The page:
Revenue sharing is one of the strategies that Uganda Wildlife Authority and Uganda tourism sector improvised to compensate local people adjust to wildlife national parks for their loss of access and ownership of national parks land. The government scraps 20% of the total money collected from tourism and divert it to local communities to improve the standards of living for the local people. This year, Bwindi local communities are to receive shs4b as a 20% share from the sale of gorilla permits in Bwindi impenetrable forest national park. The money will be used to finance the implementation of conservation projects identified in the four districts surrounding Bwindi forest national park. After a certain period of time, Uganda Wildlife Authority sends money (local community share) to the respective districts. The districts use 5% of the 20% to cover administration costs passing over the 95% to different communities to fund local projects set up by local people. The revenue sharing program was initiated in the Uganda wildlife Act Cap 200 of 2000 where communities adjust to gorilla and other wildlife parks are given 20% of the total money collected from the sale of gorilla permits, park fees and other wildlife activities within these parks.
Why revenue sharing
The major reason for the initiation of revenue sharing program was to strengthen the relationship between local people, management of wildlife parks and the local government. Its one way of involving local people in tourism activities in their area which strengthen the relationship between local communities and park management hence promoting sustainable tourism. The money is not given to individuals in cash but is used to fund community projects such as tapped water, medical centers, and schools among others. The money is first sent to the district for accountability/monitoring and then distributed among parishes. The government has established various projects to support communities and these include among others:
Bakiga community project a charity organization registered in the United Kingdom. All the funding that comes to Bakiga community project is used to construct water tanks, the project patterns with Bakiga lodge which also help t create employment for locals working as waiters, waitresses and cleaners at the lodge.
The African Community base Development Initiative
He project is based in Nkuringo sector south of Bwindi impenetrable forest national park. Here local people are funded by forest policy and institutional ranches of food and agriculture to grow tea plantations which separate the park and local gardens, this was one strategy of avoiding human wildlife conflicts in Bwindi .
The Mgahinga Bwindi Impenetrable Forest Trust
Established in 1995, the Mgahinga Bwindi impenetrable forest trust is a non-governmental organization, which aim at improving the lives of local people adjacent to the park. The project gets funding from other non-governmental international organizations which money is used to improve the standards of living for local people.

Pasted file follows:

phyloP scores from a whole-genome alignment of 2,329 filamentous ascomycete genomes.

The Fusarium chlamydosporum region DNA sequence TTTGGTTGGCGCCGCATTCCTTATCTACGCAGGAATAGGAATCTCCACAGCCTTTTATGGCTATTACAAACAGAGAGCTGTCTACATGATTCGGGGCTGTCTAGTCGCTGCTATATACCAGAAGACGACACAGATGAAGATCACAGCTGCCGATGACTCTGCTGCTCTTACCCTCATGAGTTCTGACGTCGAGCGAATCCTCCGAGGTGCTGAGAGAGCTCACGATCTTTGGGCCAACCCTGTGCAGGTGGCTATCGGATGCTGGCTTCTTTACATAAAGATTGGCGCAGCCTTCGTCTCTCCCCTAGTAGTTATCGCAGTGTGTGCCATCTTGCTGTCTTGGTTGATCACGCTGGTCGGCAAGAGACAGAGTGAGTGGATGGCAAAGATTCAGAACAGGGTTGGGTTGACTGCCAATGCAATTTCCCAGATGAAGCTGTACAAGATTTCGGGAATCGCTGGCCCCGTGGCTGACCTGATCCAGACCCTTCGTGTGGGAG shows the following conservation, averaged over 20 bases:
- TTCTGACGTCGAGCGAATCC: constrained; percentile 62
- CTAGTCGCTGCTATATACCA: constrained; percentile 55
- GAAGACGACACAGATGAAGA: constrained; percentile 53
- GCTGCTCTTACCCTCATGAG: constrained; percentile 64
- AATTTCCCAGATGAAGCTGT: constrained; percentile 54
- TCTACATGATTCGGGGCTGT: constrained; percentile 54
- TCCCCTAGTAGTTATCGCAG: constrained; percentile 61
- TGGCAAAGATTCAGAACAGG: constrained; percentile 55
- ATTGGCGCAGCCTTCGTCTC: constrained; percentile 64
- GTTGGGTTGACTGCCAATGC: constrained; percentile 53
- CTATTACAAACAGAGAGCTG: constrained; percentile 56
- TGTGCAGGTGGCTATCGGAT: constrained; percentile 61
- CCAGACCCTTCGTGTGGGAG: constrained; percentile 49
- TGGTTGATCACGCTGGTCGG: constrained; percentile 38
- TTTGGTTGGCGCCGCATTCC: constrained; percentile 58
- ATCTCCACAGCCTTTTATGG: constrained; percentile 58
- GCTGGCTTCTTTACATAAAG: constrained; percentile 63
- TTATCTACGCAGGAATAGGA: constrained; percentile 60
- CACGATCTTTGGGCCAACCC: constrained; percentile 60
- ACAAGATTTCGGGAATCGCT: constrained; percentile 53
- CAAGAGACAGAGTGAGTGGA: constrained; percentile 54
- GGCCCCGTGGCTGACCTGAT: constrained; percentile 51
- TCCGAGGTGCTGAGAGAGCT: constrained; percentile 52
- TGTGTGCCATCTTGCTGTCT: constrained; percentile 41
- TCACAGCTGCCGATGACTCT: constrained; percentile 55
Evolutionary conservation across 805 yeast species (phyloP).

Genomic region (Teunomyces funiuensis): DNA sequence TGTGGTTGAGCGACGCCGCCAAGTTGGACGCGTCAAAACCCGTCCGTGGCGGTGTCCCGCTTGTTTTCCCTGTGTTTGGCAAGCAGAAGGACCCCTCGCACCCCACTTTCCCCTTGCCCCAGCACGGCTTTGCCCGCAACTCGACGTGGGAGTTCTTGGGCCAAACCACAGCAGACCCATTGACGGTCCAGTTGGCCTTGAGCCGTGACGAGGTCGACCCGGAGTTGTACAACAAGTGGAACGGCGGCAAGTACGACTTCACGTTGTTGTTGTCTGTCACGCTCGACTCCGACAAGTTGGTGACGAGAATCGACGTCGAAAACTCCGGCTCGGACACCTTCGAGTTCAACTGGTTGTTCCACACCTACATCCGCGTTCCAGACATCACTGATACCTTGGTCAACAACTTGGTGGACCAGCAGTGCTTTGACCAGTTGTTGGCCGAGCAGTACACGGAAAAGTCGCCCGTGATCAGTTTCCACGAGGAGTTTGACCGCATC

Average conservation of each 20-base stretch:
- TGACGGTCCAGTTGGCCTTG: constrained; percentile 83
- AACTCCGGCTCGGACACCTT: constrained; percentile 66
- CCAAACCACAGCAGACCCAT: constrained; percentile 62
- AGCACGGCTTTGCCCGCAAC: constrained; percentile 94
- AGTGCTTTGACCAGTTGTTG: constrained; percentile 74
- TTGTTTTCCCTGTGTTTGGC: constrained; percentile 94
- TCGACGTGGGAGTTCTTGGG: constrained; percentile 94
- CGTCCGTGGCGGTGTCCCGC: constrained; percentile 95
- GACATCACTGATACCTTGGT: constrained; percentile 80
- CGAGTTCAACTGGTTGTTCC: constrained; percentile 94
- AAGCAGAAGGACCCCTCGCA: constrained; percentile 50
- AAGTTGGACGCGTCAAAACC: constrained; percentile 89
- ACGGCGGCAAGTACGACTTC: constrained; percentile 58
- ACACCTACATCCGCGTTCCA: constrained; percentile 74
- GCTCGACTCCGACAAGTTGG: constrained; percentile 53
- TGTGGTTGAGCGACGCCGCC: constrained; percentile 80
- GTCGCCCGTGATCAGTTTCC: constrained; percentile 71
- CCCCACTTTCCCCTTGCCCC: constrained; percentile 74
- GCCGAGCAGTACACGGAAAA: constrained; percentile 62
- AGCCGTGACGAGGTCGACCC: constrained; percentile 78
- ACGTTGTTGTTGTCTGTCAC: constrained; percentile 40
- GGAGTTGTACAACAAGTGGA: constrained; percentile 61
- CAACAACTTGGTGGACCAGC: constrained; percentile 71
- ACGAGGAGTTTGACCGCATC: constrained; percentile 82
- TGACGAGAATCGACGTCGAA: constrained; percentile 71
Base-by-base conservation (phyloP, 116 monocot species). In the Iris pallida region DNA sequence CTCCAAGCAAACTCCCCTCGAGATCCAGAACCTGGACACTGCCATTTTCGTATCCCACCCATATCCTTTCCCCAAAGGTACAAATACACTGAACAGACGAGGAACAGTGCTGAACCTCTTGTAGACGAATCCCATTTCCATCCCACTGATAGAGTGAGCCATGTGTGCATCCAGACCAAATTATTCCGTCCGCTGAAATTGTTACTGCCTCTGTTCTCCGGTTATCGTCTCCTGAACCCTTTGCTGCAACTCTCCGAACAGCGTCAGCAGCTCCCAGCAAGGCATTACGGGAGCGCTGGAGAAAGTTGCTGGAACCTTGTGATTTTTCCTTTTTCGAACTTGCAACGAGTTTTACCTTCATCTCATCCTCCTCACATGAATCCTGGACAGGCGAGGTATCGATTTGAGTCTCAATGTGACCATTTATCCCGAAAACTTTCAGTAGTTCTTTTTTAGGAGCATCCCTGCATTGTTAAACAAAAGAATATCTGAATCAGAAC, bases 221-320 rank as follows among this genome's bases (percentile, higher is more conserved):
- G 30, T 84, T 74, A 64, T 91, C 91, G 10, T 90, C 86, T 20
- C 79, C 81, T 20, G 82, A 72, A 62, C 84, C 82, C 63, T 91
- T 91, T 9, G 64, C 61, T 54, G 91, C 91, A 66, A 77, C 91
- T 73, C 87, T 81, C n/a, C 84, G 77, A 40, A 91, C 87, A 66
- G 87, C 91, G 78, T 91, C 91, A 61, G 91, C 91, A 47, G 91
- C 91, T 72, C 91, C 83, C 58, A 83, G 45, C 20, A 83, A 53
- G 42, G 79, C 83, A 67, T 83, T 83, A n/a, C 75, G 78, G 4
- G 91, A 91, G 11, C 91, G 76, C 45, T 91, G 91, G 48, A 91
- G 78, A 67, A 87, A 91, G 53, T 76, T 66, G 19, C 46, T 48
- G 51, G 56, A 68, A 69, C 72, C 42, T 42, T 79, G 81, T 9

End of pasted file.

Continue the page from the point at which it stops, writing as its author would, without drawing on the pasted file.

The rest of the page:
About Bwindi forest national park
Located in southwestern Uganda, Bwindi is impenetrable forest national park is a first stop Centre for most Uganda safaris bordered by the Democratic Republic of Congo (DRC) and the Virunga national park. The impenetrable forest is home to half of the world’s mountain gorillas with 17 mountain gorilla families available for trekking. Gorilla tour is the major activity in Uganda, which attract the highest number of tourist’s rom all over the world. Gorilla tourism in Bwindi was started in 1993 and gorilla numbers have increased over time, which is a great achievement. Gorilla families in Bwindi are split in four sectors, which are Buhoma in the north, Ruhija in the east, Nkuringo and Rushaga in the southern part of the national park. A traveler can choose which sector to visit for gorillas. Each gorilla family has a different number of mountain gorillas whose behaviors also vary.
Mountain gorilla families in Bwindi
The habituated gorilla families in Bwindi impenetrable forest national park are:
Mubare family, Habinyanjyja, Rushegura, katwe family, Christmas group, Oruzogo family, Bitukura family, Kyaguliro family, Nshongi family, Mishaya family, Kahungye family, Busingye gorilla group, and Bweza family. Each gorilla family is visited by a group of eight people everyday hence eight gorilla permits available everyday for every group. Also, two gorilla families of Bushaho and Bikyingi are still undergoing habituation process in Rushaga sector and will be opened for tourism soon. Interestingly, Bwindi gorilla tours are relatively cheap and affordable costing $600 for foreign non-residents, $500 for east African residents and 250,000 forest African residents compared to $1500 in the neighboring Rwanda.
Community projects in Bwindi forest national park
In general, the sharing of gorilla tourism revenue creates good relations between the government, park management and local people. Book a Uganda gorilla tour to Bwindi, meet face to face with mountain gorillas; in the jungle ands spend quality time with the local people of southwestern Uganda.